Are memberships right for you?

From museums and other cultural entities to animal protection groups to a wide range of public policy/advocacy organizations, we are all familiar with nonprofits that develop their support through memberships. This avenue may primarily serve as a way to engage first-level donors, although it can also be directly linked to delivering service.

Small nonprofits in their founding stages may want to consider whether a membership program is a viable way to establish themselves; it could also be a way for an aging nonprofit to rebuild itself after a decline in its life cycle. The Society for Nonprofit Organizations ( offers some baseline considerations, which we have expanded upon here.


—  Membership dues provide immediate and unrestricted funds.

—  Memberships can serve as a predictable and ongoing funding base.

—  Memberships give people a way to have an intimate, ongoing relationship with your organization.

—  Depending on your mission and how people identify with it (whether it be social, medical, environmental, cultural, etc.), there may be an immediate appeal for people to identify with your cause, and proudly help promote it.


— Not every organization’s by-laws allow memberships. You may have to work with your board’s legal or governance committee to make the appropriate changes. Make sure your board is completely committed to the membership approach, too, since you will need their help in recruitment and retention.

— You must give members some form of benefit or access in return for their dues. Don’t assume this won’t represent some cost to you. Simple examples include developing an e-newsletter or adjusting your software to limit access on the web to some of your data.

— Building a member base is one thing, while maintaining it is quite another. Most memberships are for one year, although you may be able to price and structure yours to be 24 months. Either way, the cycle of how people commit to you and then are encouraged to re-commit is very important. It is usually easier to retain an existing member than it is to find a new one.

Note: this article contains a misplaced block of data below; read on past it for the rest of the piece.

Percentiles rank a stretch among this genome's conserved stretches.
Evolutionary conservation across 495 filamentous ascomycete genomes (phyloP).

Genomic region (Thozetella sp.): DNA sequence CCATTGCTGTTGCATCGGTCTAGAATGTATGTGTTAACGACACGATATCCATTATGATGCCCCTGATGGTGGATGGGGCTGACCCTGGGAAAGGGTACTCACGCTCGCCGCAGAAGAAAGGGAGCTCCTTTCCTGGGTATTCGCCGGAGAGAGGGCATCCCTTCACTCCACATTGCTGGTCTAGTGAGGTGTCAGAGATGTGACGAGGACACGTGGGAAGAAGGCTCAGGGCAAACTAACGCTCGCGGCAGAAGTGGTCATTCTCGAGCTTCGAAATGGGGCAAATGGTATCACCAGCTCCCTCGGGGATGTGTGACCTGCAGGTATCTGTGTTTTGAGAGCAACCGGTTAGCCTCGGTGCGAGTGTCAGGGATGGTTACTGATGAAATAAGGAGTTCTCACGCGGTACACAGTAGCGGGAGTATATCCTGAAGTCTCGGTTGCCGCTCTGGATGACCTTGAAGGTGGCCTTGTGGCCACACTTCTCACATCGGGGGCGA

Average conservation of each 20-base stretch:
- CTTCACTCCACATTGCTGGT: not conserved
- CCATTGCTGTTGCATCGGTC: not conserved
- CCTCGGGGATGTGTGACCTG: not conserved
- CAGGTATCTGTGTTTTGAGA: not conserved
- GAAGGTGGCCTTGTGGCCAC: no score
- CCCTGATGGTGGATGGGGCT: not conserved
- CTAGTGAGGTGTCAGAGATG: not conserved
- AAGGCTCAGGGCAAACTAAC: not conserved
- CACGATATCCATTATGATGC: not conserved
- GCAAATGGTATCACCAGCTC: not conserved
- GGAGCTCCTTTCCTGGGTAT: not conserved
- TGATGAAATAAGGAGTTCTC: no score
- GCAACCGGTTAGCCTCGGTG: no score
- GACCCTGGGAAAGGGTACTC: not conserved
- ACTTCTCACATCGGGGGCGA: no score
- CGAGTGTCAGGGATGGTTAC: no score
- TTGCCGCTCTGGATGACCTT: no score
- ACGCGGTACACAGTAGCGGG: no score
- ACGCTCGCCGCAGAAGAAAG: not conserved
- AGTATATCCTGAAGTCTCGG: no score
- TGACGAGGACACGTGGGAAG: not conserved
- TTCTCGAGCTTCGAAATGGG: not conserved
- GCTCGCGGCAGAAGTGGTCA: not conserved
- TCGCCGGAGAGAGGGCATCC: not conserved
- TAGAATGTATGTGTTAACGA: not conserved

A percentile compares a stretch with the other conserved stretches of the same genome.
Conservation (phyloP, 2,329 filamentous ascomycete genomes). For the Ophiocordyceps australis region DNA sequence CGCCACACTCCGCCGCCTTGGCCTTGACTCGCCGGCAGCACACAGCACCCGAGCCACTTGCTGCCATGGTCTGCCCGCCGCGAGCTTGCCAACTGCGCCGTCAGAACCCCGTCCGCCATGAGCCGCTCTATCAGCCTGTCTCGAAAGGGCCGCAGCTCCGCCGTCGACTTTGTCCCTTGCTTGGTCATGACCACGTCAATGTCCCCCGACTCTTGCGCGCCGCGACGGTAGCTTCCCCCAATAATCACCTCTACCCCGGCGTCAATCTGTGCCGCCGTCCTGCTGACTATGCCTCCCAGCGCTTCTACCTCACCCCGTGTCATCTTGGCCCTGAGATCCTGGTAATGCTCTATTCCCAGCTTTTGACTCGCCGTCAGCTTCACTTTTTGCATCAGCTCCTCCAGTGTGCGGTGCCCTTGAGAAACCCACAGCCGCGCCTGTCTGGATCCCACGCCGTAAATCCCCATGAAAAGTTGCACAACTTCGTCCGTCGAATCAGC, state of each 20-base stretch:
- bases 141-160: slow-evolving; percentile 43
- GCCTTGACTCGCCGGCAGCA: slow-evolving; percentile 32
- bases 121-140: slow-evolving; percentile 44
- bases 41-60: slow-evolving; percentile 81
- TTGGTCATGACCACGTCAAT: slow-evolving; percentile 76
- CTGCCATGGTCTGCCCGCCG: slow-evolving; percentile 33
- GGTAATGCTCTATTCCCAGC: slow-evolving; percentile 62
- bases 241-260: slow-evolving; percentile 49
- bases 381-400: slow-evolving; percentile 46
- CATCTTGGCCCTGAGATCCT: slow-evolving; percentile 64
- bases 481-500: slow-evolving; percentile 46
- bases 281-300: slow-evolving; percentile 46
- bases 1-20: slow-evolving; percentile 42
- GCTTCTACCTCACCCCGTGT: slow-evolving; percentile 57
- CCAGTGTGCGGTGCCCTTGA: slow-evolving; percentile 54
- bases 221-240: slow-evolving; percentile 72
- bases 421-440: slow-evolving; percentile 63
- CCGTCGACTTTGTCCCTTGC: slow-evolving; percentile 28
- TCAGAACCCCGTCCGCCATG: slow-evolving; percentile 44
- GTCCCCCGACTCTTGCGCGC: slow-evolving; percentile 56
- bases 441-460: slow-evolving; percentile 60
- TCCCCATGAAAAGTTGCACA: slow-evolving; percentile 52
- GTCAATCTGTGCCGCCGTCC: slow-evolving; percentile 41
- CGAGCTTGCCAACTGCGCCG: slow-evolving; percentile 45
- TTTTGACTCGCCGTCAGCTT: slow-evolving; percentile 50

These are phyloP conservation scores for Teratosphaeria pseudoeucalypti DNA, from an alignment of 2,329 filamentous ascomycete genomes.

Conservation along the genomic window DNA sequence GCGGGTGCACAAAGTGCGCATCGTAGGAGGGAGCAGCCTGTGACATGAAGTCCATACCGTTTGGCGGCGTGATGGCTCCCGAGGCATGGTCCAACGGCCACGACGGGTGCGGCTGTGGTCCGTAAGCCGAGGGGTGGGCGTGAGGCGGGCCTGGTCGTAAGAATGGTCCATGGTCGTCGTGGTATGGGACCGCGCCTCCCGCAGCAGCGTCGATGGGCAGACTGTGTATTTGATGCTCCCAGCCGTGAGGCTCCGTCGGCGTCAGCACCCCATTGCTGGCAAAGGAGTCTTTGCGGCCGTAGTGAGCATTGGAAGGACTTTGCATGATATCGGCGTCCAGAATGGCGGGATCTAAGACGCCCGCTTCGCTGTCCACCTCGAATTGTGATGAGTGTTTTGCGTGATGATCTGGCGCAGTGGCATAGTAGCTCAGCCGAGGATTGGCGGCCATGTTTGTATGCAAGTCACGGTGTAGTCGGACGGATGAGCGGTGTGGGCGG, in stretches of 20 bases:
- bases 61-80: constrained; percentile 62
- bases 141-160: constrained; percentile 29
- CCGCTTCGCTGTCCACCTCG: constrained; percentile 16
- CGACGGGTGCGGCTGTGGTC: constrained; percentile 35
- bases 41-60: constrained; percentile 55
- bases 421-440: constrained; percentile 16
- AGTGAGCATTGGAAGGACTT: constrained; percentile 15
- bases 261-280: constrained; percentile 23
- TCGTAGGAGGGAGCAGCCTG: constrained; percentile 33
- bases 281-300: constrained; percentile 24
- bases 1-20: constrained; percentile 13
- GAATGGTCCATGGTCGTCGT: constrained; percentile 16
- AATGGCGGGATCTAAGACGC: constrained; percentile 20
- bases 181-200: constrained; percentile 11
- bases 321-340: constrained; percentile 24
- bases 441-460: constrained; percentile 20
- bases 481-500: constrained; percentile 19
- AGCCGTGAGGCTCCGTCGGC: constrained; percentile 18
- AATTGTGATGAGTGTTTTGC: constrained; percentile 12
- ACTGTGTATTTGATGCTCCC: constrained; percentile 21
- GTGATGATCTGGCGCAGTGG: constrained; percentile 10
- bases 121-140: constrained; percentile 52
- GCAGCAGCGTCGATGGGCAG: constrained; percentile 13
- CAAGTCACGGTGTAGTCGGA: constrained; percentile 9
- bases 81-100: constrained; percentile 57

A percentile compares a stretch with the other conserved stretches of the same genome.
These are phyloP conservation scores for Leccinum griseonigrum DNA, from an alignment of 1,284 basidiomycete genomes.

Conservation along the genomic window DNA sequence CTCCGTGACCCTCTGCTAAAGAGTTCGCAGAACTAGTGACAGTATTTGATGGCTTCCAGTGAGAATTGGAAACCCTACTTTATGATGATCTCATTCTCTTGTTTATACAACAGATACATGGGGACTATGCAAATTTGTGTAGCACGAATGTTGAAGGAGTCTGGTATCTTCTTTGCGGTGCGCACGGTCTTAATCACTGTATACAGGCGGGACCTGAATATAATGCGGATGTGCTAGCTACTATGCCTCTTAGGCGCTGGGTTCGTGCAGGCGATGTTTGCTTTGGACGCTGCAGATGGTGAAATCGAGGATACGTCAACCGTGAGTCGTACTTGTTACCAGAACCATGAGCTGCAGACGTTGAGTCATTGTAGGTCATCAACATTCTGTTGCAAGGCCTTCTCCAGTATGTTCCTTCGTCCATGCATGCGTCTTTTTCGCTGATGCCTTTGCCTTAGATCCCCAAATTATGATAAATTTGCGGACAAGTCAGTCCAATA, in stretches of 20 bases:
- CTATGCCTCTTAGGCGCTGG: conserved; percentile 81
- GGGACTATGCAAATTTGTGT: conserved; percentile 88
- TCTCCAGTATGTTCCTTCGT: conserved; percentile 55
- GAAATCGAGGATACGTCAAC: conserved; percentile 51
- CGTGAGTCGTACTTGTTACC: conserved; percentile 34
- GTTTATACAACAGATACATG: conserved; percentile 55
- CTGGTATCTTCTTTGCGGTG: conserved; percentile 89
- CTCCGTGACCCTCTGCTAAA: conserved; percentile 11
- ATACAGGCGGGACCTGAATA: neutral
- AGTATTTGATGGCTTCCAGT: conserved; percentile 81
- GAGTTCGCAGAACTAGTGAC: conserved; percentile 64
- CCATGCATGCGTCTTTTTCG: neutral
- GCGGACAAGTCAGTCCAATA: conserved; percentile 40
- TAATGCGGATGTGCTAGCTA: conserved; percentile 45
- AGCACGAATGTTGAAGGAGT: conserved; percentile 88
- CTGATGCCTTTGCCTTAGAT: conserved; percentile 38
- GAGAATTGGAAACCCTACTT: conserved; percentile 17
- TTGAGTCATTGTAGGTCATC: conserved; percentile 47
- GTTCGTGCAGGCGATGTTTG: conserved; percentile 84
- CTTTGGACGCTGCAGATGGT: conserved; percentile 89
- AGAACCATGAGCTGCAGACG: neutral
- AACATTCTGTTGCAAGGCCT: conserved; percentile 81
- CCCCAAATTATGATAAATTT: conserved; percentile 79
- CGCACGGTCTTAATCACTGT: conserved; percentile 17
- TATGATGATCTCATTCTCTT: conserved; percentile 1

— Members may want a higher decision-making role in your organization than you originally intended to provide. This is as much a philosophical shift as it is a practical one; some membership organizations’ by-laws include voting by the members each year on issues such as leadership (board chair, chair-elect) elections.


1. Your fundraising approach will be forever altered by a decision to create memberships. It essentially replaces the low end of your donor pyramid. Memberships do not, however, replace larger gifts and planned giving—although they can start relationships that you then nurture over time.

2. Sustaining a strong membership base is a great way to demonstrate to a prospective funder/foundation that you are integrated and connected to the population you serve.

3. Reinforce members’ “pride of association.” This may be as simple as providing logo coffee cups, T-shirts and tote bags. Your devoted fans will literally provide PR for you.

4. Memberships may be divided by level (i.e., bronze, silver, gold) with benefits that differ by dollar investment. Some nonprofits have individual, family, and even corporate memberships. (If you’re thinking of a member base composed entirely of businesses, you’re not forming a 501(c)(3) but a 501(c)(6), and you’ll need to re-submit your application to the IRS.)

5. Be sure your membership fee is reasonably priced for the marketplace. You may need to do a market survey (including your competitors and the other nonprofits that your community already supports) to discover the best rate.

6. To manage your membership base, you will want to upgrade your data management in order to properly track membership numbers, status for renewal, levels of membership, participation, and so on.

7. Provide members with an easy mechanism (dedicated email, toll-free number, etc.) to give you input about their concerns. An annual survey is a good idea. And make sure you have dedicated the resources to listen/respond.

8. One of the expectations of membership may be stepping up your public policy and advocacy work on your stakeholders’ behalf. Many smaller nonprofits shy away from this activity, which is unfortunate, because they don’t understand the law and/or believe their voice won’t make a difference. This could be a missed opportunity for your nonprofit to enact lasting change, with ensuring a strong fan base of members being a side benefit. 

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